WASHINGTON (AFP) – Governments around the world on Saturday braced for the release of millions of potentially embarrassing US diplomatic cables by WikiLeaks as Washington raced to contain the fallout.
The is expected to put online three million leaked cables covering US dealings and confidential views of countries including Australia, Britain, Canada, Israel, Russia and Turkey.
US diplomats skipped their Thanksgiving holiday weekend and headed to foreign ministries hoping to stave off anger over the cables, which are internal messages that often lack the niceties diplomats voice in public.
An independent French website reported that the leaks would be published simultaneously at 2130 GMT Sunday by several Western newspapers.
The website, owni.fr, in October launched an interface allowing the public to search, rate and comment on the Iraq war logs, the last major Wikileaks release.
It said the New York Times, Britain's The Guardian, Germany's Der Spiegel, the Spanish El Pais and France's Le Monde would release their first analysis of the documents, but "we expect some leaks before this time," the website's owner told AFP.
The website said had published the number of documents Saturday afternoon for a few minutes before removing them, saying the release would include 251,287 diplomatic cables, including 16,652 marked "secret."
SEEMS LIKE SOME PEOPLE COULD BE SCREWED...
The top US military commander, Admiral Mike Mullen, urged WikiLeaks to stop its "extremely dangerous" release of documents, according to a transcript of a CNN interview set to air Sunday.
Secretary of State Hillary Clinton had contacted leaders in Germany, Saudi Arabia, the United Arab Emirates, Britain, France and Afghanistan over the issue, he added.
WikiLeaks has not specified the documents' contents or when they would be put online, but a Pentagon spokesman said officials were expecting a release "late this week or early next week."
The website has said there would be "seven times" as many secret documents as the 400,000 Iraq war logs it published last month.
In London, the government urged British newspaper editors to "bear in mind" the national security implications of publishing any of the files.
British officials said some information may be subject to voluntary agreements between the government and the media to withhold sensitive data governing military operations and the intelligence services.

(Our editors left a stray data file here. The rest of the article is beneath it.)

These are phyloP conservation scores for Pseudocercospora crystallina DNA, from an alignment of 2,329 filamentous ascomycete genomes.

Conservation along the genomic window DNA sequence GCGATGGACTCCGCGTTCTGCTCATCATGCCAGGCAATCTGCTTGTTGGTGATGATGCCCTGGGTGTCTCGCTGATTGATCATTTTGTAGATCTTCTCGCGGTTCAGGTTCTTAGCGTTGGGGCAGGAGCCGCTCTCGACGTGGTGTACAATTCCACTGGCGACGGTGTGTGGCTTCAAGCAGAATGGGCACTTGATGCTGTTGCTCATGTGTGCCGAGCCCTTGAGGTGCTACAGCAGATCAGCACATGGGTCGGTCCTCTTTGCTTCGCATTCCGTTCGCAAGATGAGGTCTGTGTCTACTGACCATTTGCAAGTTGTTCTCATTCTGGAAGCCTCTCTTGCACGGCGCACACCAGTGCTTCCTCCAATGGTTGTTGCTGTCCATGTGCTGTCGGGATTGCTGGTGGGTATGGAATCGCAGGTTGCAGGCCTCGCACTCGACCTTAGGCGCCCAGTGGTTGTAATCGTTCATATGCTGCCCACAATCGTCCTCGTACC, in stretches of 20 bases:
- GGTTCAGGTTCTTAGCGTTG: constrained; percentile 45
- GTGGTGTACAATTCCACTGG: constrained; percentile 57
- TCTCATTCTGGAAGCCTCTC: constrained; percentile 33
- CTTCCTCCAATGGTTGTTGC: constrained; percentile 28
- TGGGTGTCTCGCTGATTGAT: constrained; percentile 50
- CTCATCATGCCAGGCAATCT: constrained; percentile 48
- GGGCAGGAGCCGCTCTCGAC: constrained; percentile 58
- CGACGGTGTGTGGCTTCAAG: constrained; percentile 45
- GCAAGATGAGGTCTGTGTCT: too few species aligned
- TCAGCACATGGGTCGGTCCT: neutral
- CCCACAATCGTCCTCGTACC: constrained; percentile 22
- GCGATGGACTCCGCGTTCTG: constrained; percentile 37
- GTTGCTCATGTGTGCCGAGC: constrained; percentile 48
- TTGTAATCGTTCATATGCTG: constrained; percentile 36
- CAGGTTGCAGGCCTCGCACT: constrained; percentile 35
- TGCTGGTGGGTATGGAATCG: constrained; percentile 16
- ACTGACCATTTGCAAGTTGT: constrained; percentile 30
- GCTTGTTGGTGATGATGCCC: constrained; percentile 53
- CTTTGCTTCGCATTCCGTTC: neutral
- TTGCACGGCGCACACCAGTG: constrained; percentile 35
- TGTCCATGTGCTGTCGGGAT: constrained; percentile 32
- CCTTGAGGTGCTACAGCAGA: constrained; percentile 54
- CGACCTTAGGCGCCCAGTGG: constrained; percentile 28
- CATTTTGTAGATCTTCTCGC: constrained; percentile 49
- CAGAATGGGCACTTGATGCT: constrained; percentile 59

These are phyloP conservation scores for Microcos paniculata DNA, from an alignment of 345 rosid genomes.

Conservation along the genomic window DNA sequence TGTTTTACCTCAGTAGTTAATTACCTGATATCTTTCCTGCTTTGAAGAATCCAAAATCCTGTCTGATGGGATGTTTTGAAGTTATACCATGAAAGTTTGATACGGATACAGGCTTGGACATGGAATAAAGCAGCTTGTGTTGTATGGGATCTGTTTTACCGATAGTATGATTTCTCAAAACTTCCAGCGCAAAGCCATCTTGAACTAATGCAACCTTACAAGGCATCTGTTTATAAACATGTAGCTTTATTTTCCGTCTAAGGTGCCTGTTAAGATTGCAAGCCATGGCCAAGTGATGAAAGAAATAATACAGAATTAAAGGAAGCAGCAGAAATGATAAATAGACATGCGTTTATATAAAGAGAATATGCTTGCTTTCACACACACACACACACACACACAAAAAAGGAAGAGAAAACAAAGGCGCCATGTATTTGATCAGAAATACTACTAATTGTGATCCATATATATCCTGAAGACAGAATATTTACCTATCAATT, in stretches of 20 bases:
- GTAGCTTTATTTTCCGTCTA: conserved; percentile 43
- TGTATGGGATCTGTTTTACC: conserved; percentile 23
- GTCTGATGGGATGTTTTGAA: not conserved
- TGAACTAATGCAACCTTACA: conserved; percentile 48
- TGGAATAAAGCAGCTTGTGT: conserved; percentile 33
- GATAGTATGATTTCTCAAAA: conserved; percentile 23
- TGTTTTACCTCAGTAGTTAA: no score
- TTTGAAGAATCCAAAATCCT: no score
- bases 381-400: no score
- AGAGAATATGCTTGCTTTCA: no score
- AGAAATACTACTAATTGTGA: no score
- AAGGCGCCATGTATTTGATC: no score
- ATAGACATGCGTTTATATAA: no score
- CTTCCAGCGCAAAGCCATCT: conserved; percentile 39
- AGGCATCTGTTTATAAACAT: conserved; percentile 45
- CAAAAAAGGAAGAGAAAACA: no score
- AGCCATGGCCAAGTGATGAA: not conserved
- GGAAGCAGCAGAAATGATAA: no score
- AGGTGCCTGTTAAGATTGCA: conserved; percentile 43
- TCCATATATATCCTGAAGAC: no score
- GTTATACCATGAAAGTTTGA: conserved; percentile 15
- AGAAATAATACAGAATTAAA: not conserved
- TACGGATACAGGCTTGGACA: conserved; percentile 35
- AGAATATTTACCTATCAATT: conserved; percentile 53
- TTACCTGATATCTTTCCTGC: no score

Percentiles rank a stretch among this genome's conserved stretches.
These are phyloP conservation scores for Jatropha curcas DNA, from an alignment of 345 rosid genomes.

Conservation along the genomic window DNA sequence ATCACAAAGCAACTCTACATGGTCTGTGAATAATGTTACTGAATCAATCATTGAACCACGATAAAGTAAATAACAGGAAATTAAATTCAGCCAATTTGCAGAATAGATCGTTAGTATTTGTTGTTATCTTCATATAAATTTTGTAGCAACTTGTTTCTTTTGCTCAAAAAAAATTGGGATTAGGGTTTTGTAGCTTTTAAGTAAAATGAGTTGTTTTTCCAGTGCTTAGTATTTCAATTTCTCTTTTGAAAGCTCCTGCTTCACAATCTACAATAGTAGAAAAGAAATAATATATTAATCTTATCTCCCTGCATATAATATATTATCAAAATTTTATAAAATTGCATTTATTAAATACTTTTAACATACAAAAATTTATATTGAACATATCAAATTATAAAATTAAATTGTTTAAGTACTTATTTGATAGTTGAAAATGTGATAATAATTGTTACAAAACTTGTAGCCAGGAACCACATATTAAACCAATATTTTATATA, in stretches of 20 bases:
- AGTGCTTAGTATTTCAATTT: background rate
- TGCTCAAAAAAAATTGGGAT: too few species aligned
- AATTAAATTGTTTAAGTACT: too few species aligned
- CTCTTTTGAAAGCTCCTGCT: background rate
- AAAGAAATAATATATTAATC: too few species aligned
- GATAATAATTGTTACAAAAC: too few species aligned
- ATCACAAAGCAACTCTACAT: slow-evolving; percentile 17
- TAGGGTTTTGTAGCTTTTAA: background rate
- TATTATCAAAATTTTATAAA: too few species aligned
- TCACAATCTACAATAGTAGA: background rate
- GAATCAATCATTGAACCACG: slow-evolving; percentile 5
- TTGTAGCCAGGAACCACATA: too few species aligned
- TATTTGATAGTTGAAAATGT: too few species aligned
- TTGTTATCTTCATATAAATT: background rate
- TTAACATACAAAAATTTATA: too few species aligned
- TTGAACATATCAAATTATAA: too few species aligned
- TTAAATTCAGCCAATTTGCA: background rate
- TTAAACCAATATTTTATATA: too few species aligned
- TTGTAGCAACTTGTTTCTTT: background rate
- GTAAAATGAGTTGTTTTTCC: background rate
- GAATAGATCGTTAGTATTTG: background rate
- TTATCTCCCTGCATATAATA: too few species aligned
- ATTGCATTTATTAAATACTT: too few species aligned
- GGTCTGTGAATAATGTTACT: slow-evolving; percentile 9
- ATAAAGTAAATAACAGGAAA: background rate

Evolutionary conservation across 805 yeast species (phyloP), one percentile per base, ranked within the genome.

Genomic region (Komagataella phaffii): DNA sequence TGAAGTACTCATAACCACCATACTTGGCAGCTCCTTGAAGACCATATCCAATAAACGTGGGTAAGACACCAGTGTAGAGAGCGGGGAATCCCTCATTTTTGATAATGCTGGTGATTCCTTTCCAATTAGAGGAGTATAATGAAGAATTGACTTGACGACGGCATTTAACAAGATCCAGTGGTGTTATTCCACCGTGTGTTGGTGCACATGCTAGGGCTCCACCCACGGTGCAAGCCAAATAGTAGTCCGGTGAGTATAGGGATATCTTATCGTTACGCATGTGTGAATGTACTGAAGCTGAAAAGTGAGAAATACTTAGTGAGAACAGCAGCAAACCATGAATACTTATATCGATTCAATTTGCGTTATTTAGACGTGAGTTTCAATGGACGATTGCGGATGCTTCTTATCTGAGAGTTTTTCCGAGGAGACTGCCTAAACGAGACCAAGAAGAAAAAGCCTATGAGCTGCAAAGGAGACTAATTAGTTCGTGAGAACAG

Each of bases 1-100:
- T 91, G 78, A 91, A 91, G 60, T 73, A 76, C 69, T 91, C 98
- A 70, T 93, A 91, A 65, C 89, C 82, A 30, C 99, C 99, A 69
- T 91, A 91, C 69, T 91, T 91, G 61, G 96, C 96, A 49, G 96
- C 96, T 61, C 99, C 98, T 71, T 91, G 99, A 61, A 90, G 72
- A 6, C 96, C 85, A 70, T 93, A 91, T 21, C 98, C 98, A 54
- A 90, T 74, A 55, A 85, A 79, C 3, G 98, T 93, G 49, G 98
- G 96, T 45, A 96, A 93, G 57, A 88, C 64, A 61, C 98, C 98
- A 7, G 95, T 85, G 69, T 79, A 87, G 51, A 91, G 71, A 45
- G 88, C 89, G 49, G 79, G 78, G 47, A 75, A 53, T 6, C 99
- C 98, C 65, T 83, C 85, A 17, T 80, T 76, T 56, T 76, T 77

Russia's respected Kommersant newspaper said that the documents included US diplomats' conversations with Russian politicians and "unflattering" assessments of some of them.
Turkish media said they include papers suggesting that helped Al-Qaeda militants in Iraq, and that the United States helped Iraq-based Kurdish rebels fighting against Turkey -- potentially explosive revelations for the two allies.
The US embassy "gave us information on the issue, just as other countries have been informed," a senior diplomat in Ankara told AFP.
Foreign Minister Ahmet Davutoglu, who traveled to Washington on Saturday for previously scheduled talks with Clinton, said Turkey did not know what the documents contained.
Israel has also been warned of potential embarrassment from the latest release, Haaretz newspaper said, citing a senior Israeli official.
Officials in Canada, Australia, Britain, Denmark, Iceland, Norway and Sweden said they had been contacted by US diplomats regarding the release.
Australia on Saturday condemned the whistle-blower website, saying the "reckless" disclosure could endanger individuals named in the documents as well as the national security interests of the United States and its allies.
US officials have not confirmed the source of the leaked documents, but suspicion has fallen on , a former army intelligence agent.
He was arrested after the earlier release of a video showing air strikes that killed civilian reporters in Baghdad.
Wired magazine said Manning confessed to the leaks during a webchat in May. He was quoted as saying he acted out of idealism after watching Iraqi police detain men for distributing a "scholarly critique" against corruption.
WikiLeaks argues that the first two document dumps -- US soldier-authored incident reports from 2004 to 2009 -- shed light on the wars in Afghanistan and Iraq, including allegations of torture by Iraqi forces and reports that suggested 15,000 additional civilian deaths in Iraq.